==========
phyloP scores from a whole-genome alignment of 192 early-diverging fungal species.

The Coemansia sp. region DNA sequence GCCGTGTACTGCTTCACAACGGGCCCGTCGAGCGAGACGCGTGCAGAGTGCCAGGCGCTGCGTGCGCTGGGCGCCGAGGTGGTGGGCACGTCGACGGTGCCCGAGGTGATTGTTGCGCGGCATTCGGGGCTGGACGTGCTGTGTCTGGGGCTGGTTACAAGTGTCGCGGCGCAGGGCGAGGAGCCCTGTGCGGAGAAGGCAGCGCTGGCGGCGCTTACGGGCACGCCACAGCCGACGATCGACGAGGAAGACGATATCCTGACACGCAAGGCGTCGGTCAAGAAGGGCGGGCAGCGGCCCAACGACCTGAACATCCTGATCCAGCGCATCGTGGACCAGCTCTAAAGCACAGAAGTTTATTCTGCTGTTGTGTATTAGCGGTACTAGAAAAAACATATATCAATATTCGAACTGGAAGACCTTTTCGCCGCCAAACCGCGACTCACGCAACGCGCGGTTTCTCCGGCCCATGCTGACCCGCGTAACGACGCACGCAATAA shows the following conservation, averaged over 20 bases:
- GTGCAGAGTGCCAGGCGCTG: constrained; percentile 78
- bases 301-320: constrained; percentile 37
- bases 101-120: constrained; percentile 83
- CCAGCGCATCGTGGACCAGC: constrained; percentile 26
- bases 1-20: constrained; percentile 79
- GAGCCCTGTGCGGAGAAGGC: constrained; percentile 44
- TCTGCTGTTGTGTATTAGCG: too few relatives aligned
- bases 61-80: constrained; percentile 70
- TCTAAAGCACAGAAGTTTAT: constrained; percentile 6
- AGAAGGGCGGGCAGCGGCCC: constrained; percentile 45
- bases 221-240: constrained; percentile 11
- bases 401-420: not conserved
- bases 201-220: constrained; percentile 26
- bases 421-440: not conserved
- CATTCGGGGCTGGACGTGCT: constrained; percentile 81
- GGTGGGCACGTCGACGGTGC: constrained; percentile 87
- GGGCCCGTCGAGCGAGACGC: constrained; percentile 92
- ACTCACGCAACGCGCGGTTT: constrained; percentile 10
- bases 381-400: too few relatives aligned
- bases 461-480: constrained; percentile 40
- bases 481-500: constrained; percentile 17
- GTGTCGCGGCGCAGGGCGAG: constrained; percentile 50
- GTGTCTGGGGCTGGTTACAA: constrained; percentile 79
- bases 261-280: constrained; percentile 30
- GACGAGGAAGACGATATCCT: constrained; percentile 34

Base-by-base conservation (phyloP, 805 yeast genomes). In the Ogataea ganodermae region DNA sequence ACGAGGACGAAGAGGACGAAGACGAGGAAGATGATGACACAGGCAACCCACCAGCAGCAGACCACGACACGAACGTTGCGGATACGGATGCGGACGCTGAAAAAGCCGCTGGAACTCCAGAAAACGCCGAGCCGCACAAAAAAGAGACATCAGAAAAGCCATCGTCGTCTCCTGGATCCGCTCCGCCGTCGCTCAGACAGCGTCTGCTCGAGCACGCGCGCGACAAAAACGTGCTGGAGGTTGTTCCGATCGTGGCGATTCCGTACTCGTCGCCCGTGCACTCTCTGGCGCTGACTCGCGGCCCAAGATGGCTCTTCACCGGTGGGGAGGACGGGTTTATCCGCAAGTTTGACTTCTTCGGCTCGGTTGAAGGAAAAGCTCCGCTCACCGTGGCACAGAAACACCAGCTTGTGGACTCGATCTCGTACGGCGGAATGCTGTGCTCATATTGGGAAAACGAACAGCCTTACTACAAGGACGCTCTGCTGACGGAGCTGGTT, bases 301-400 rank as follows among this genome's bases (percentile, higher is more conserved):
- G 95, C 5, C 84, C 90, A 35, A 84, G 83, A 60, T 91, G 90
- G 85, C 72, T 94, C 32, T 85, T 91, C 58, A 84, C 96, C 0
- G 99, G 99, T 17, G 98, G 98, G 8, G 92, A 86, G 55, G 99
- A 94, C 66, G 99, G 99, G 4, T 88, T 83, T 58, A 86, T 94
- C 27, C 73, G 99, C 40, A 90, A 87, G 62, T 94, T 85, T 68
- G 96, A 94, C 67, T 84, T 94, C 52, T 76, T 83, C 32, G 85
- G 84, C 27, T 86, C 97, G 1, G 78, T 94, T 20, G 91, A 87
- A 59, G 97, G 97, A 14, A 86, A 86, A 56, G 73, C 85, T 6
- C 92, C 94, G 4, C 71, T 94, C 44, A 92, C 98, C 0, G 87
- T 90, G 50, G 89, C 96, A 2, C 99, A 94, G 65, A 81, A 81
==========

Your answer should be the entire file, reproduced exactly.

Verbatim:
phyloP scores from a whole-genome alignment of 192 early-diverging fungal species.

The Coemansia sp. region DNA sequence GCCGTGTACTGCTTCACAACGGGCCCGTCGAGCGAGACGCGTGCAGAGTGCCAGGCGCTGCGTGCGCTGGGCGCCGAGGTGGTGGGCACGTCGACGGTGCCCGAGGTGATTGTTGCGCGGCATTCGGGGCTGGACGTGCTGTGTCTGGGGCTGGTTACAAGTGTCGCGGCGCAGGGCGAGGAGCCCTGTGCGGAGAAGGCAGCGCTGGCGGCGCTTACGGGCACGCCACAGCCGACGATCGACGAGGAAGACGATATCCTGACACGCAAGGCGTCGGTCAAGAAGGGCGGGCAGCGGCCCAACGACCTGAACATCCTGATCCAGCGCATCGTGGACCAGCTCTAAAGCACAGAAGTTTATTCTGCTGTTGTGTATTAGCGGTACTAGAAAAAACATATATCAATATTCGAACTGGAAGACCTTTTCGCCGCCAAACCGCGACTCACGCAACGCGCGGTTTCTCCGGCCCATGCTGACCCGCGTAACGACGCACGCAATAA shows the following conservation, averaged over 20 bases:
- GTGCAGAGTGCCAGGCGCTG: constrained; percentile 78
- bases 301-320: constrained; percentile 37
- bases 101-120: constrained; percentile 83
- CCAGCGCATCGTGGACCAGC: constrained; percentile 26
- bases 1-20: constrained; percentile 79
- GAGCCCTGTGCGGAGAAGGC: constrained; percentile 44
- TCTGCTGTTGTGTATTAGCG: too few relatives aligned
- bases 61-80: constrained; percentile 70
- TCTAAAGCACAGAAGTTTAT: constrained; percentile 6
- AGAAGGGCGGGCAGCGGCCC: constrained; percentile 45
- bases 221-240: constrained; percentile 11
- bases 401-420: not conserved
- bases 201-220: constrained; percentile 26
- bases 421-440: not conserved
- CATTCGGGGCTGGACGTGCT: constrained; percentile 81
- GGTGGGCACGTCGACGGTGC: constrained; percentile 87
- GGGCCCGTCGAGCGAGACGC: constrained; percentile 92
- ACTCACGCAACGCGCGGTTT: constrained; percentile 10
- bases 381-400: too few relatives aligned
- bases 461-480: constrained; percentile 40
- bases 481-500: constrained; percentile 17
- GTGTCGCGGCGCAGGGCGAG: constrained; percentile 50
- GTGTCTGGGGCTGGTTACAA: constrained; percentile 79
- bases 261-280: constrained; percentile 30
- GACGAGGAAGACGATATCCT: constrained; percentile 34

Base-by-base conservation (phyloP, 805 yeast genomes). In the Ogataea ganodermae region DNA sequence ACGAGGACGAAGAGGACGAAGACGAGGAAGATGATGACACAGGCAACCCACCAGCAGCAGACCACGACACGAACGTTGCGGATACGGATGCGGACGCTGAAAAAGCCGCTGGAACTCCAGAAAACGCCGAGCCGCACAAAAAAGAGACATCAGAAAAGCCATCGTCGTCTCCTGGATCCGCTCCGCCGTCGCTCAGACAGCGTCTGCTCGAGCACGCGCGCGACAAAAACGTGCTGGAGGTTGTTCCGATCGTGGCGATTCCGTACTCGTCGCCCGTGCACTCTCTGGCGCTGACTCGCGGCCCAAGATGGCTCTTCACCGGTGGGGAGGACGGGTTTATCCGCAAGTTTGACTTCTTCGGCTCGGTTGAAGGAAAAGCTCCGCTCACCGTGGCACAGAAACACCAGCTTGTGGACTCGATCTCGTACGGCGGAATGCTGTGCTCATATTGGGAAAACGAACAGCCTTACTACAAGGACGCTCTGCTGACGGAGCTGGTT, bases 301-400 rank as follows among this genome's bases (percentile, higher is more conserved):
- G 95, C 5, C 84, C 90, A 35, A 84, G 83, A 60, T 91, G 90
- G 85, C 72, T 94, C 32, T 85, T 91, C 58, A 84, C 96, C 0
- G 99, G 99, T 17, G 98, G 98, G 8, G 92, A 86, G 55, G 99
- A 94, C 66, G 99, G 99, G 4, T 88, T 83, T 58, A 86, T 94
- C 27, C 73, G 99, C 40, A 90, A 87, G 62, T 94, T 85, T 68
- G 96, A 94, C 67, T 84, T 94, C 52, T 76, T 83, C 32, G 85
- G 84, C 27, T 86, C 97, G 1, G 78, T 94, T 20, G 91, A 87
- A 59, G 97, G 97, A 14, A 86, A 86, A 56, G 73, C 85, T 6
- C 92, C 94, G 4, C 71, T 94, C 44, A 92, C 98, C 0, G 87
- T 90, G 50, G 89, C 96, A 2, C 99, A 94, G 65, A 81, A 81